Let's be SOCIAL

A Long-View of Blogging

Early last week I was invited by my former professor (and current friend!) Aleen Ratzlaff to present about blogging for one of her communication classes at Tabor College. I was excited to be asked, but was honest when I said, “I’ll do it if you think I have something to offer.” Aleen’s reply: “Yes, you do!” 

That small sentence was the start of a gift that I’m blown away by even after the presentation. 

In a way, writing has felt more like a thorn than a passion in the last year or so. I find not only that the writing process whittles away at what little energy store I have, but that even when I write words, I’m not very keen to share them. I’ve wondered more than once if my brain is working to protect me from an action I’ve found extremely painful of late…and also it’s crossed my mind that perhaps this block is a God-given way to protect me from myself. Or maybe I’m just…done. Whatever the root, the inability – and lack of desire – to write has felt scary to someone who’s always been a writer in one shape or another. These things and more weighed on me as I said yes to Aleen. Do I really have something to offer? 

This presentation made me look back over the history of my blog with a different view. With this fresh perspective I started wondering…maybe the key is paying attention to the long-view of my blog? Maybe I’ve treated it too much in isolation, taking a small-view look at immediate statistics on individual posts and coming away disappointed? Reframing in this way makes me see blogging as very different from the one-and-done nature of social media, but I’ve often treated the outlets with the same expectation. It was neat to look back over the all-time history of my blog as each individual post combined into something bigger – and I realized even though I haven’t published a true blog post in over a year, my blog continues to get hits.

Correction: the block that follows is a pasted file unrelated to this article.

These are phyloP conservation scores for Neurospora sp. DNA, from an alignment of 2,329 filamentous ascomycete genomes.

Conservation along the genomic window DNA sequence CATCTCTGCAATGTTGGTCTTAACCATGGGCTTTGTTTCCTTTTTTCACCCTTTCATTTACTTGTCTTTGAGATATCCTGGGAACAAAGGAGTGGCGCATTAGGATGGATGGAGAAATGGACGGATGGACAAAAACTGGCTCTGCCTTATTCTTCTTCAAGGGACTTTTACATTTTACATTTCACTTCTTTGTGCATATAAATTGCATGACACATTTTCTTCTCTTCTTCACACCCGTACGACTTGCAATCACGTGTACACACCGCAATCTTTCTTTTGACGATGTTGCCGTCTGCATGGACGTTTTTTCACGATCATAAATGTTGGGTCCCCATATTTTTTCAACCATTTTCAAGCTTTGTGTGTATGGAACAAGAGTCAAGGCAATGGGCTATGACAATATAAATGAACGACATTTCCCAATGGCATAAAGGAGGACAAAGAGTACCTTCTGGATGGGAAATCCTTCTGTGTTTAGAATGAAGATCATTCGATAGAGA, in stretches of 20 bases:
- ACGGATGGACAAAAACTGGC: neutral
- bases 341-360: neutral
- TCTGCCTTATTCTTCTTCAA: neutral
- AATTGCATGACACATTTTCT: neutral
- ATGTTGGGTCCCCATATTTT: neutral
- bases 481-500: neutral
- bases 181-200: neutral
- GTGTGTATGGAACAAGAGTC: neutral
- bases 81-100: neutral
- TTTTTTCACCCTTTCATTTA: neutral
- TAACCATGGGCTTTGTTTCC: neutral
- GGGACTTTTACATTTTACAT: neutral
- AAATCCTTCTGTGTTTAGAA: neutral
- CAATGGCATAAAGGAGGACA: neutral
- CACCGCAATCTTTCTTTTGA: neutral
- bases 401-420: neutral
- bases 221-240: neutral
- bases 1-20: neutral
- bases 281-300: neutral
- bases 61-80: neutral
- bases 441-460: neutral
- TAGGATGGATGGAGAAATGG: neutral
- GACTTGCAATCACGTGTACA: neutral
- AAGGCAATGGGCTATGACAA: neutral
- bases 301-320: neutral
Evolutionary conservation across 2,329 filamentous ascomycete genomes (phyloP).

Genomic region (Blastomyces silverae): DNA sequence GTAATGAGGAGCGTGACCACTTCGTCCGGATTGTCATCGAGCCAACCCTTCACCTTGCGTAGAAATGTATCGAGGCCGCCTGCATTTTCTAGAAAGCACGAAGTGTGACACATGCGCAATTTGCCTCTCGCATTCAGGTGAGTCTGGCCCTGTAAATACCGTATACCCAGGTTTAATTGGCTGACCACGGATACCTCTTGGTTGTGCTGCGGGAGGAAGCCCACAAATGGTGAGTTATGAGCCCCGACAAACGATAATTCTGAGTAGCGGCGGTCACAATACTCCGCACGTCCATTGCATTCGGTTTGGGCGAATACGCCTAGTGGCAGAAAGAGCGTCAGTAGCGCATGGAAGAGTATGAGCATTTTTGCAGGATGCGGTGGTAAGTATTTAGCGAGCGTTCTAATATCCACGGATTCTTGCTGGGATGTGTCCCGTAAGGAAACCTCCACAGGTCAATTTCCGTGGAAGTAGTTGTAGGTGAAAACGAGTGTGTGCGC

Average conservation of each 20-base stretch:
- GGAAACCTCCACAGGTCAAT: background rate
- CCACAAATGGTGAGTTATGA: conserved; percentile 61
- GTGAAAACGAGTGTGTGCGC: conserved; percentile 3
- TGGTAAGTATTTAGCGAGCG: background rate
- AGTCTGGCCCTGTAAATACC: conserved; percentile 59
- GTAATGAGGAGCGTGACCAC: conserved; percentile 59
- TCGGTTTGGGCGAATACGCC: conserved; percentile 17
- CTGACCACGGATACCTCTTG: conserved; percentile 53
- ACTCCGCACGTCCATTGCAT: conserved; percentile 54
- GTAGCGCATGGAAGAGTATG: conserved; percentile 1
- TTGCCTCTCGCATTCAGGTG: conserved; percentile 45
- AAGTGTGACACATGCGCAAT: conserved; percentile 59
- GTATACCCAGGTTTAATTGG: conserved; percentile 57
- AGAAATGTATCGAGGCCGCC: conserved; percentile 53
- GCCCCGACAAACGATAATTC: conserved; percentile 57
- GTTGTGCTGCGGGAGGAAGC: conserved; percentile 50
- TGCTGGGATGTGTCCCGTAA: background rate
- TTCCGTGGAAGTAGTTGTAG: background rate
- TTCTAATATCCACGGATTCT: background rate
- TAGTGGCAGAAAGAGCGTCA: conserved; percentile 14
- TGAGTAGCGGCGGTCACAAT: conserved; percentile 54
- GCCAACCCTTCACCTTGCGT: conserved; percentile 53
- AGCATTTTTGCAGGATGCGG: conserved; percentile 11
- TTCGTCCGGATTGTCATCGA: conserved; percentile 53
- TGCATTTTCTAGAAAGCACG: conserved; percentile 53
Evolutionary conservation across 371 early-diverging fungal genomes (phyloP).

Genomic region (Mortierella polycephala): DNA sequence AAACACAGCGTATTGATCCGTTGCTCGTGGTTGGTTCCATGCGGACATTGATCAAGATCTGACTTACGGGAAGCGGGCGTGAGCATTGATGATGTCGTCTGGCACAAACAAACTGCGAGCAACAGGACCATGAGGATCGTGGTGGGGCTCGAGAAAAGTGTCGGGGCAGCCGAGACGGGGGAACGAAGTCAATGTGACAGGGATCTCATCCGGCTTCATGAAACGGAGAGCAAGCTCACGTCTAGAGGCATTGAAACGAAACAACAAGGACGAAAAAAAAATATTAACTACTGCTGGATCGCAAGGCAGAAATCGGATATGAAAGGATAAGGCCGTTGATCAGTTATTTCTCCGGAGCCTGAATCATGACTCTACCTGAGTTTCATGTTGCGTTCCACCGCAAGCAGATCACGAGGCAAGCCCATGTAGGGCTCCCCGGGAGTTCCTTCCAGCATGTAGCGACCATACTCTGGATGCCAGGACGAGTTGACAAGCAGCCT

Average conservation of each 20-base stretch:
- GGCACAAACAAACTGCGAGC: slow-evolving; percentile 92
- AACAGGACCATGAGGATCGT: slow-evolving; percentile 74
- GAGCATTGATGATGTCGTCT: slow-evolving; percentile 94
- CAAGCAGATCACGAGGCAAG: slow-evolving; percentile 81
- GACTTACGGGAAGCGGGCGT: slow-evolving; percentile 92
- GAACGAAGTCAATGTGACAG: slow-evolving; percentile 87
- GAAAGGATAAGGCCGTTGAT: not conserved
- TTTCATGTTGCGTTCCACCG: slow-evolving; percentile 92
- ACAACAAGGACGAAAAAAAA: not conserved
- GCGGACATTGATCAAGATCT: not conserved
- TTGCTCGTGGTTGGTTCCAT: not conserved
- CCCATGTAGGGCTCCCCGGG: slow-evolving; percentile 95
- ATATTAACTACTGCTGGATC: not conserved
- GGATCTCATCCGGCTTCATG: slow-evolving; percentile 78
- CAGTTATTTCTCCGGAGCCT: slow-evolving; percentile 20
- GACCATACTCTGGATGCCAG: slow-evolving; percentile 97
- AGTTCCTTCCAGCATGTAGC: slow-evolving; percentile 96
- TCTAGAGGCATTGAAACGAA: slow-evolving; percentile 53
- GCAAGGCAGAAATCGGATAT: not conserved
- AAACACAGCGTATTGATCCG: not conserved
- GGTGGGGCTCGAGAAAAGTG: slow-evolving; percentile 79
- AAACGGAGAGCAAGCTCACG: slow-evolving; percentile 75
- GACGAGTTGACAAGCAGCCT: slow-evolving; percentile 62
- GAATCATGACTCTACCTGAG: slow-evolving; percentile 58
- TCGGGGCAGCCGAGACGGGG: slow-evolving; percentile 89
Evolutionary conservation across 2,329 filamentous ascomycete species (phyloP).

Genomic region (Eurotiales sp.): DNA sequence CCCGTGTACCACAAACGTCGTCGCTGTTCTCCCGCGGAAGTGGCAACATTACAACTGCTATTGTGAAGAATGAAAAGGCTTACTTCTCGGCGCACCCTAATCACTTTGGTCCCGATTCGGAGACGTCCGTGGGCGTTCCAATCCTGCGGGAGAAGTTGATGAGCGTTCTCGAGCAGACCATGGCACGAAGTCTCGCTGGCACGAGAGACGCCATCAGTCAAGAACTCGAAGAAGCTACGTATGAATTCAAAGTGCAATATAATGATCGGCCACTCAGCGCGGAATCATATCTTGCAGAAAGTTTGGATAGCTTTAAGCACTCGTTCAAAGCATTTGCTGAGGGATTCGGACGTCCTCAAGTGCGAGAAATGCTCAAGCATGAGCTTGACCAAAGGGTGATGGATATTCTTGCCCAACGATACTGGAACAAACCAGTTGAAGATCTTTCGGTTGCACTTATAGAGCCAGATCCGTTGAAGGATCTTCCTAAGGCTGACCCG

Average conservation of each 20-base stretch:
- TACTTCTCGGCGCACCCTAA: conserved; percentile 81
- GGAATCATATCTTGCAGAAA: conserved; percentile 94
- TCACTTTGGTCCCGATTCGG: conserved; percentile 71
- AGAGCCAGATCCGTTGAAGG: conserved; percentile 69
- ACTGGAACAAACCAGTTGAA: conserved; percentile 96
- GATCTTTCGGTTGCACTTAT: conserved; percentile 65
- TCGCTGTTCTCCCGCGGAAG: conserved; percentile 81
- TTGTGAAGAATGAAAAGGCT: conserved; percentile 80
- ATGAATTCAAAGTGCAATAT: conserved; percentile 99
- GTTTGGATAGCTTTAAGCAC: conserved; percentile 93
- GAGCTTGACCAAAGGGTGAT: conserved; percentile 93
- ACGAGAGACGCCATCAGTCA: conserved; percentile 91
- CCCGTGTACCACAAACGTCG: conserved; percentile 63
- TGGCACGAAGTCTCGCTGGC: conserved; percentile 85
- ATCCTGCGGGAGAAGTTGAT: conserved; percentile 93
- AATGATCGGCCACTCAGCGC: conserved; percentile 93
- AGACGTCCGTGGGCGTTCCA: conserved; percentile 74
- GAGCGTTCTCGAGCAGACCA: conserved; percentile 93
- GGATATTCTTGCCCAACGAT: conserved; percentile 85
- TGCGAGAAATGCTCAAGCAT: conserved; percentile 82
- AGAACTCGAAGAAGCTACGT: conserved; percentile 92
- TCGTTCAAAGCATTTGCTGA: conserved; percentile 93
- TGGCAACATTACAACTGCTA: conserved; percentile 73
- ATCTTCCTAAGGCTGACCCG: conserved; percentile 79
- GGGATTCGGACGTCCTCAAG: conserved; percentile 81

That shocked me. 

Social media algorithms aren’t like that. Even a successful micro-blog post on Facebook doesn’t have longevity. Without paying for boosts or ads, a good post lasts hours to *maybe* the next day. The immediate reaction is nice, but it’s not always sustainable. Perhaps blogging is more of an important concept than I knew? A frequent prayer of mine is somehow – in the middle of all the noise about all the things – that God will give me eyes and ears to see and hear the truth. This opportunity feels like a direct answer to that prayer and I have a lot to chew on.


  1. I've been wondering about this, too. When I have to write sermons every week, and they take SO much thought, I often feel like I just don't have it in me to write one more thing. Some kind of (usually crappy) audio posts to my blog(s), though. Now I'm wondering if, rather than a super quick summary of the sermon I can write a mini-version of the sermon itself as a blogpost to accompany the audio. Might be a creative solution to my context, I dunno. I look forward to seeing what you discover...

    1. That's a good idea! I was starting to feel like that trying to write my newspaper column, keep up with my blog, write solid social media micro blogs AND my book. It's just a lot of creative energy and emotional energy and in this season, I don't really have extra of emotional energy to give!


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